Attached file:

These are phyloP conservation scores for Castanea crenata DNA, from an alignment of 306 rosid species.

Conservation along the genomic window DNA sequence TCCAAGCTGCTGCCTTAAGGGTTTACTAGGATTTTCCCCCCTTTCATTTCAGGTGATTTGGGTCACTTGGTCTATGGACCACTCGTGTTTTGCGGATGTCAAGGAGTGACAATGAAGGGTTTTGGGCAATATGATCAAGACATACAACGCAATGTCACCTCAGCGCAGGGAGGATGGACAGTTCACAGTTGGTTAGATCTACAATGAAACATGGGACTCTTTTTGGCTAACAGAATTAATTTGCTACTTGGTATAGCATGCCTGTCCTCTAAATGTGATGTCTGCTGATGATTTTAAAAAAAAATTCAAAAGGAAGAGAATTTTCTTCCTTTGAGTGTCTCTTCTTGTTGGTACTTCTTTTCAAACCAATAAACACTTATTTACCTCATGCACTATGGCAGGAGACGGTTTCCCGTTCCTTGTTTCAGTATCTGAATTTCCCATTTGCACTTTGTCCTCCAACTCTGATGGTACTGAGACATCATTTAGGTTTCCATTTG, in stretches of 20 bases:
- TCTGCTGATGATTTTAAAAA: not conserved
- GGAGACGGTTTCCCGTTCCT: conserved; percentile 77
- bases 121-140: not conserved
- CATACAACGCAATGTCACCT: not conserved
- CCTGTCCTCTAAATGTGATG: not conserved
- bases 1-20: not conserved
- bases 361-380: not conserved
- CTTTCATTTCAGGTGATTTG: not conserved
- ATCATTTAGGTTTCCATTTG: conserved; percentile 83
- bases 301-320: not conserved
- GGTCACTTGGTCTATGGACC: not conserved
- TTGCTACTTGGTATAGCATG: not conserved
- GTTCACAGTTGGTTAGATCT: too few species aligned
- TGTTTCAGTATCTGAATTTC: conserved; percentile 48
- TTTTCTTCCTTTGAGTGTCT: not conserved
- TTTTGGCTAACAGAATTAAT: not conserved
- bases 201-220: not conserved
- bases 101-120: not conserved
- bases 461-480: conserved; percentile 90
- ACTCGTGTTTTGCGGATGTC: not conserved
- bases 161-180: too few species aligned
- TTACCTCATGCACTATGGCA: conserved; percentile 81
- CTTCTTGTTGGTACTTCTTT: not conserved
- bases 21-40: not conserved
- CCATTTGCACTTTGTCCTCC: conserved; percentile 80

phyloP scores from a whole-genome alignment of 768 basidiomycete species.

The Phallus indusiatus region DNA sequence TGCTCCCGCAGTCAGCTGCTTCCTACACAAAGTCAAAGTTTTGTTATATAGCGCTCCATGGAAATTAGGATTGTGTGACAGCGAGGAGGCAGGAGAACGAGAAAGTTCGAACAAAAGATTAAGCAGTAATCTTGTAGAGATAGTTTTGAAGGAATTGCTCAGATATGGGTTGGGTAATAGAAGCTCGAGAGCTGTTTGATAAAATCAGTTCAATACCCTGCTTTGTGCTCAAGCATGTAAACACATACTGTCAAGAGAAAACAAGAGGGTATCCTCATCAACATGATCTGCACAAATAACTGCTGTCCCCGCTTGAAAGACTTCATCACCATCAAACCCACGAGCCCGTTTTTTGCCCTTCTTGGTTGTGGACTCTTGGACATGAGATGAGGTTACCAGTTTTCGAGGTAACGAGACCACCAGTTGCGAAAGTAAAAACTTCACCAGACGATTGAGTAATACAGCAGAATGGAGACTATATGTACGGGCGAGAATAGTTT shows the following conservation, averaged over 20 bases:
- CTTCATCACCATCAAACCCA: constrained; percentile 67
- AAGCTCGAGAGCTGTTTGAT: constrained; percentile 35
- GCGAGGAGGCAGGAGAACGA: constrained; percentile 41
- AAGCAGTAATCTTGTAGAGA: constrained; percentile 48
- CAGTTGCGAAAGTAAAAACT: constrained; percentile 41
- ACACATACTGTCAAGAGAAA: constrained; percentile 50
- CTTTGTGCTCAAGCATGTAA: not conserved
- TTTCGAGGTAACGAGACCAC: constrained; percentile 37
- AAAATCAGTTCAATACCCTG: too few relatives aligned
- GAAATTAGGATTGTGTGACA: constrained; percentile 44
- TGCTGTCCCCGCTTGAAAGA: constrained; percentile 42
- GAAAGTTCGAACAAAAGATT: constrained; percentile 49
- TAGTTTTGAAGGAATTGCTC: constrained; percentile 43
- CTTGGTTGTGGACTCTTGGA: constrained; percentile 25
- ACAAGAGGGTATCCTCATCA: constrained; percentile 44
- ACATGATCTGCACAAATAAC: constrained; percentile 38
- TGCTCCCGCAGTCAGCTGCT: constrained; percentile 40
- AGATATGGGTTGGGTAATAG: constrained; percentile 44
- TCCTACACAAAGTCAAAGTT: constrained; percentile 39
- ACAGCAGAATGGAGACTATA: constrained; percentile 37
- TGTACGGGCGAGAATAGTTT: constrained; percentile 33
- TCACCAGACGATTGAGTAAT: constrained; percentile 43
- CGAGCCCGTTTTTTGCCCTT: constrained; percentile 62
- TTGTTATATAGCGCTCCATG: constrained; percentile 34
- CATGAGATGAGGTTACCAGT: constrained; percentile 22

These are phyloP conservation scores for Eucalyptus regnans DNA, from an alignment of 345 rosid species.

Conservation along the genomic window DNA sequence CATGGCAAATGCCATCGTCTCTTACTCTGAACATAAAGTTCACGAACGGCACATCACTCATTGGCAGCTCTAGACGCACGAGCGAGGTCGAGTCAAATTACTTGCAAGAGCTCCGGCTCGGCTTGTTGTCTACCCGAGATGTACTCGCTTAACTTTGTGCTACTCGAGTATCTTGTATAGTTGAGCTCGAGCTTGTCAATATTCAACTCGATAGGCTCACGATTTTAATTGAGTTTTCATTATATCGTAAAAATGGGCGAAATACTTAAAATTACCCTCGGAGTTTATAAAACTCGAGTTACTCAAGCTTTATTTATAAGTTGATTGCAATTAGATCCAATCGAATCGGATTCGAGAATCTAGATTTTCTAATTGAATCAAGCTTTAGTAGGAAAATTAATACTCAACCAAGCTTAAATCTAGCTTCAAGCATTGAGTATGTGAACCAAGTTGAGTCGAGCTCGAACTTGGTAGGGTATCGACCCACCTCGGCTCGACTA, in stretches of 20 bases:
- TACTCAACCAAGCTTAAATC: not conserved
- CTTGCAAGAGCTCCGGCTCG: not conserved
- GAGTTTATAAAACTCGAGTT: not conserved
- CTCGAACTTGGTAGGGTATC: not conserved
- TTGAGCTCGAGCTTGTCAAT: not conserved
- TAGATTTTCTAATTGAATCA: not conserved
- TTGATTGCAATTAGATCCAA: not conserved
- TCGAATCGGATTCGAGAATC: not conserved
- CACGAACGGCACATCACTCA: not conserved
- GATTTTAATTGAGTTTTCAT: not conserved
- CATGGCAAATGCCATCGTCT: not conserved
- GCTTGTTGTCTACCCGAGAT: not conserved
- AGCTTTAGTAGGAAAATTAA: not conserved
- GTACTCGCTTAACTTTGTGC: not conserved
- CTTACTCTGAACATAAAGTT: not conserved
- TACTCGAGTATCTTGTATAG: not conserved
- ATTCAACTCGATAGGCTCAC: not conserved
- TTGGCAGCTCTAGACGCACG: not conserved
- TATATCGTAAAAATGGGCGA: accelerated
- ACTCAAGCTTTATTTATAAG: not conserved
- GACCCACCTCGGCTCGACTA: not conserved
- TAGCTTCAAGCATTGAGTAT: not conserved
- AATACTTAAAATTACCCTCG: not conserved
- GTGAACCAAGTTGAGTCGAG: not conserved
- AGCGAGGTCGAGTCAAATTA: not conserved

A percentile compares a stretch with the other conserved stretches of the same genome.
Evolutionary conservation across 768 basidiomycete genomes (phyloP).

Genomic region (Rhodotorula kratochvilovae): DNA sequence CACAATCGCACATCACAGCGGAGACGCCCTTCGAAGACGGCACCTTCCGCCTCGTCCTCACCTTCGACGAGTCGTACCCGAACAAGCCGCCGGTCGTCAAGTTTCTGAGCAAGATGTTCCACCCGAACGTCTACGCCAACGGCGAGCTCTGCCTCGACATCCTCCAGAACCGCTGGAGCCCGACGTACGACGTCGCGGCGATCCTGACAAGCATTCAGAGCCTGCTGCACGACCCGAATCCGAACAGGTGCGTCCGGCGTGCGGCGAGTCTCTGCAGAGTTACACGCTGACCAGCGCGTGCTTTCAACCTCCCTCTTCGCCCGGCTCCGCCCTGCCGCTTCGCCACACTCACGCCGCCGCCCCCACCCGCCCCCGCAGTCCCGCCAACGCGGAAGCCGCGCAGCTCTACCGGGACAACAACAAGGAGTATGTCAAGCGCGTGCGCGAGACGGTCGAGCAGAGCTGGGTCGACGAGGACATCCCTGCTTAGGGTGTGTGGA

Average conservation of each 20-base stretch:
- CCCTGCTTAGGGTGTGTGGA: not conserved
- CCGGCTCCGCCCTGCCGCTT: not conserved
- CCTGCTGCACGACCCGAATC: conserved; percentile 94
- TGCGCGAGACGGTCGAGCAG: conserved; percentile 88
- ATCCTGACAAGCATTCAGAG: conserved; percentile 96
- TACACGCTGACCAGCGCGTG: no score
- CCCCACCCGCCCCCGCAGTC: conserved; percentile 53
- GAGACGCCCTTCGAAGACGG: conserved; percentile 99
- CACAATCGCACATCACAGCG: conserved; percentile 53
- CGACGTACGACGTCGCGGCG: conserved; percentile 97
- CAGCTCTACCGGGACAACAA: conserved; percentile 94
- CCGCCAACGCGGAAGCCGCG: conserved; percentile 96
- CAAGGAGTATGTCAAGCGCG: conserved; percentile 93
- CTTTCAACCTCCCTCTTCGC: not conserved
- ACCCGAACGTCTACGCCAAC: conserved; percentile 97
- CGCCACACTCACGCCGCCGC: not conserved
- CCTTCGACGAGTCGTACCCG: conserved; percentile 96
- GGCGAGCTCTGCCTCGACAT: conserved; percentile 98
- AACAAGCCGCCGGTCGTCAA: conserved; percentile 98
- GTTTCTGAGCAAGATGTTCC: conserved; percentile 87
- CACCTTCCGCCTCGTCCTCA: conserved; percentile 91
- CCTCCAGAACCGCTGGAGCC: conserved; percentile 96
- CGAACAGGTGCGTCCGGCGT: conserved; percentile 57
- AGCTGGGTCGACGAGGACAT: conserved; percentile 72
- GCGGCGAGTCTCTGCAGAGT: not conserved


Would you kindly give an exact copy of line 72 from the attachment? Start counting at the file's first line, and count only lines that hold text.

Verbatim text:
- TACTCGAGTATCTTGTATAG: not conserved